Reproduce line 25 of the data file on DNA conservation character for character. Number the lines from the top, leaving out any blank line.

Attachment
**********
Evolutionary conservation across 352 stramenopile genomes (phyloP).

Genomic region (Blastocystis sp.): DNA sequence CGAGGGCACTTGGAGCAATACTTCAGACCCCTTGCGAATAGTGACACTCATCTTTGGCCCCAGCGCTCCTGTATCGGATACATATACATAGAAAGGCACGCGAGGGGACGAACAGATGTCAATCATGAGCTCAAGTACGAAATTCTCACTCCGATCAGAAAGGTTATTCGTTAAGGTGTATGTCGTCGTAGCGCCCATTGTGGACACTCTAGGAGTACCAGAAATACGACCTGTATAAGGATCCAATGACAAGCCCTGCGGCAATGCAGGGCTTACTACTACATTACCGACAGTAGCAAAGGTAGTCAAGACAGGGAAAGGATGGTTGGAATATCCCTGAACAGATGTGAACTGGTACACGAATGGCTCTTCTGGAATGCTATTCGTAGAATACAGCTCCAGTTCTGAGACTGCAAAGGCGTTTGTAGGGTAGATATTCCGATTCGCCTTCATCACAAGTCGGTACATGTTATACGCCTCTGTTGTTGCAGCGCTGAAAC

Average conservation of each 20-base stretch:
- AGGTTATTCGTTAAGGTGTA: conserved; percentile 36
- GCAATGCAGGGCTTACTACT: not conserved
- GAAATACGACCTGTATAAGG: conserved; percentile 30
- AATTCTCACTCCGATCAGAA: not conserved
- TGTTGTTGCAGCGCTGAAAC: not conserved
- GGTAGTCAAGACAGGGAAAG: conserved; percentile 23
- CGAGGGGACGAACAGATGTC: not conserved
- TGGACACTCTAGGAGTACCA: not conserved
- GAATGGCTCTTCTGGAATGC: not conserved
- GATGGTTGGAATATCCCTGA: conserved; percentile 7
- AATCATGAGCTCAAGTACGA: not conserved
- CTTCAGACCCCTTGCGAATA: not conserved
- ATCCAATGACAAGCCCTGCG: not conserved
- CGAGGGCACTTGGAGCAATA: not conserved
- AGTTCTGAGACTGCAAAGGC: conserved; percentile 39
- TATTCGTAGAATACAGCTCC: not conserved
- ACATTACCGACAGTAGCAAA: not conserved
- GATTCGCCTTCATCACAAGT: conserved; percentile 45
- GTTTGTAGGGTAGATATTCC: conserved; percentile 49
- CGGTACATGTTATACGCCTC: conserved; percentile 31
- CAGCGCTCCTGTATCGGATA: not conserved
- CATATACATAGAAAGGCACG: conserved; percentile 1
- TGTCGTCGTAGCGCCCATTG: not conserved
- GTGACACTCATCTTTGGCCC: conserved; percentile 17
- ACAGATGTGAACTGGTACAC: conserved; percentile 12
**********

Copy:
- CATATACATAGAAAGGCACG: conserved; percentile 1